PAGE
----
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by Leigh MacMillan | Friday, Nov. 16, 2012, 8:00 AM
Green tea has received increasing attention for its potentially beneficial effects for cardiovascular health. Recent studies have suggested that the major organic antioxidant compound in green tea, EGCG, increases cardiac contractility, but the molecular mechanisms responsible for this effect are unclear.
Björn Knollmann, M.D., Ph.D., professor of Medicine and Pharmacology, and colleagues report in the November issue of Molecular Pharmacology that EGCG increases the calcium available for contraction, which increases the force of contraction, by modulating the function of calcium-handling proteins. They demonstrate that EGCG increases calcium loading into the sarcoplasmic reticulum (SR, the cell’s internal calcium storage area), activates SR calcium release channels (ryanodine receptors) and inhibits proteins that pump calcium out of the cell (sodium-calcium exchangers).
These newly recognized EGCG actions occur at concentrations that are relevant for human consumption of green tea and may provide a novel therapeutic strategy for improving contractile function in heart failure. The authors caution, however, that EGCG could increase the risk for abnormal heart rhythms.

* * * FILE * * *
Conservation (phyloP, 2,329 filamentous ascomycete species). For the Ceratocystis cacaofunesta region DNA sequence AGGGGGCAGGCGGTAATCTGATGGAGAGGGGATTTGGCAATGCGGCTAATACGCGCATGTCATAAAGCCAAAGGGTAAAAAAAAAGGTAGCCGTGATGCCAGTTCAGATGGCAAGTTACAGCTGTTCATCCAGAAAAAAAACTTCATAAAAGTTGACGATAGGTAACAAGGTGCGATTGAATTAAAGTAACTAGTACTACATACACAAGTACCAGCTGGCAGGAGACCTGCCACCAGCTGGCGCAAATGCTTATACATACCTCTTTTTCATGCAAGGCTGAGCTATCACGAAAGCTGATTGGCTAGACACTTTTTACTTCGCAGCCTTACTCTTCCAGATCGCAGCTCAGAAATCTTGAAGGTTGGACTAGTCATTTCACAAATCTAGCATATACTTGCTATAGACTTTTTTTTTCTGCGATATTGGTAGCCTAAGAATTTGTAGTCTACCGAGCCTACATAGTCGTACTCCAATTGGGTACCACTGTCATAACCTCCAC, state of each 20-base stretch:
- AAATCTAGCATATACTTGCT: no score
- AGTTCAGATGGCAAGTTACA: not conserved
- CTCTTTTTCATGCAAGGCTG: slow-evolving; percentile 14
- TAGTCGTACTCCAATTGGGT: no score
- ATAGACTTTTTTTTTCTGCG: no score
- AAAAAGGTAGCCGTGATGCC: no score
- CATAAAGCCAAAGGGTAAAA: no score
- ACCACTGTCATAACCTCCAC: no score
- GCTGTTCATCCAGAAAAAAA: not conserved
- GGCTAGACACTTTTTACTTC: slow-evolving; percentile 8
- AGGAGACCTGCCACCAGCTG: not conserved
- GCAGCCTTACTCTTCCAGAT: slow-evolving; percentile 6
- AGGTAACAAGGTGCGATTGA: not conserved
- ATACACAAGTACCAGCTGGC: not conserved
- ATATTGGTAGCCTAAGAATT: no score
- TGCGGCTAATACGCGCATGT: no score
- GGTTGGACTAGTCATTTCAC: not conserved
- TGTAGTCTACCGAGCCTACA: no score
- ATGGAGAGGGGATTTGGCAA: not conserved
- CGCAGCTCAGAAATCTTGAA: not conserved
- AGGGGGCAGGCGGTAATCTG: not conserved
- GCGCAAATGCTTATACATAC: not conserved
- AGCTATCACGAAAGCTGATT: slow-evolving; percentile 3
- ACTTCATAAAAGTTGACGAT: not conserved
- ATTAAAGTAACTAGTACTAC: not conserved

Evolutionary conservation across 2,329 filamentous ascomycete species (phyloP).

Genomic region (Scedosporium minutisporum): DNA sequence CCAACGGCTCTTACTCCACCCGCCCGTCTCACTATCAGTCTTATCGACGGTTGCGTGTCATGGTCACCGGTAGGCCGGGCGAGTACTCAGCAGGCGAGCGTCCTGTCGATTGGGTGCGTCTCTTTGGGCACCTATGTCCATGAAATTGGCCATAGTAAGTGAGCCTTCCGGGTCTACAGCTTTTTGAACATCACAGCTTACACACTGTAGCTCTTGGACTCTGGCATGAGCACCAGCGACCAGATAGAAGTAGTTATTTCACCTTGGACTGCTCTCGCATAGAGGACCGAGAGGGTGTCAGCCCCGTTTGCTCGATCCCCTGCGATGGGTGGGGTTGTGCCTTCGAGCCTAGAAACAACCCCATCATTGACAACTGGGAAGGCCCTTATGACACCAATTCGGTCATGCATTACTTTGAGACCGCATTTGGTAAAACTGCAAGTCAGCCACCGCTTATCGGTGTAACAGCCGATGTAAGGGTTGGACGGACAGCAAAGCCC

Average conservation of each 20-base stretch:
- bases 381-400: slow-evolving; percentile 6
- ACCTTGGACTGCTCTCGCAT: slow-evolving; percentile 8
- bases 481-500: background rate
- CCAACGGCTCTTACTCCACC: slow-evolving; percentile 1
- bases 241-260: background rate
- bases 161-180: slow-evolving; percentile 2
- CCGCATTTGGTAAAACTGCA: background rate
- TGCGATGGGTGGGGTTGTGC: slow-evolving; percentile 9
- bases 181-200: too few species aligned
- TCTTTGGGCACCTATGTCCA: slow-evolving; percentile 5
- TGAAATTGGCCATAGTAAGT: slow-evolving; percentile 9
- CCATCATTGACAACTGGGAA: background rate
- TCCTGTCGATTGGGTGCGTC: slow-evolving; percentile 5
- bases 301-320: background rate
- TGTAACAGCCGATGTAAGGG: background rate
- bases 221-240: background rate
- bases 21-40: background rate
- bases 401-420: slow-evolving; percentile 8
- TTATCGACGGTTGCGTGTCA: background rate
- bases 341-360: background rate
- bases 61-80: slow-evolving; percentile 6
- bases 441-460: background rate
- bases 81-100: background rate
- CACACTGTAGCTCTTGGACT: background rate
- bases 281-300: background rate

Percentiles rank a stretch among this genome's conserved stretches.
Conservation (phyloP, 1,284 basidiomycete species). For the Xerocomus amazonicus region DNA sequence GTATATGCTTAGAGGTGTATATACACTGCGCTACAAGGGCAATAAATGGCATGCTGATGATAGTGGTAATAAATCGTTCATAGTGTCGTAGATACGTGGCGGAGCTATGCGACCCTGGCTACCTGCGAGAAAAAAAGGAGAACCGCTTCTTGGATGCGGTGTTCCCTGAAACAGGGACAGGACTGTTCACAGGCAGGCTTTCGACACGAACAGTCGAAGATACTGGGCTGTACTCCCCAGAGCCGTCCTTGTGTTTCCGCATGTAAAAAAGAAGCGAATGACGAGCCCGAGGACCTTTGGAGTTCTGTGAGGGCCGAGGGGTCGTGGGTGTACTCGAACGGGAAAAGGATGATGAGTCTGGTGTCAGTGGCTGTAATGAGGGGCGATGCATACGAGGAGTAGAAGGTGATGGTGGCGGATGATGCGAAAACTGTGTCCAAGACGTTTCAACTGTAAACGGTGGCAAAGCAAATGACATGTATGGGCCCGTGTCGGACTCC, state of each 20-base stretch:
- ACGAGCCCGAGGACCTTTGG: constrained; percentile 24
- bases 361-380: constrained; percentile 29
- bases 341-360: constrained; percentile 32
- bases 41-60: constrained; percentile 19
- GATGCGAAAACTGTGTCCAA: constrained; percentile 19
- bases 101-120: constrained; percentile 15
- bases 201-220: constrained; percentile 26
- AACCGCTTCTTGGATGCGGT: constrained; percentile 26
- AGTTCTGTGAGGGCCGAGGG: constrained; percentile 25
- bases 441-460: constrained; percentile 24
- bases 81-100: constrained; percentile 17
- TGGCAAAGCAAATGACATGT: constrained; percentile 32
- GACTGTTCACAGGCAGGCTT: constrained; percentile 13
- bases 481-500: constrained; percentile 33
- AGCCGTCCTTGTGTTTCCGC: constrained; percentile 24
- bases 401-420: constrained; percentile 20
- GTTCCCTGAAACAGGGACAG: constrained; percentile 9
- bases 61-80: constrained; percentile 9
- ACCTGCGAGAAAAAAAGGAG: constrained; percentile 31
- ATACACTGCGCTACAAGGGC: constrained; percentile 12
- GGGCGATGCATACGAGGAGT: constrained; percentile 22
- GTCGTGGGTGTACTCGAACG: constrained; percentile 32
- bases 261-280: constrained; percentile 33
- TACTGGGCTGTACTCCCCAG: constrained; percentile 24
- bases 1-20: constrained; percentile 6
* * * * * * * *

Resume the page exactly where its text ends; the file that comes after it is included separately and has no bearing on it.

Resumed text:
This research was supported by grants from the National Heart, Lung, and Blood Institute (HL088635, HL071670) and the National Institute of Environmental Health Sciences (ES004699) of the National Institutes of Health, and from the American Heart Association.
Leigh MacMillan, (615) 322-4747
Health and Medicine, Reporter, Research Aliquots, American Heart Association, antioxidant, arrhythmia, Bjorn Knollmann, cardiovascular, clinical pharmacology, green tea, heart failure, John A. Oates Institute for Experimental Therapeutics, journal publication, medicine, molecular pharmacology, NHLBI, NIEHS, NIH, Reporter Nov 16 2012
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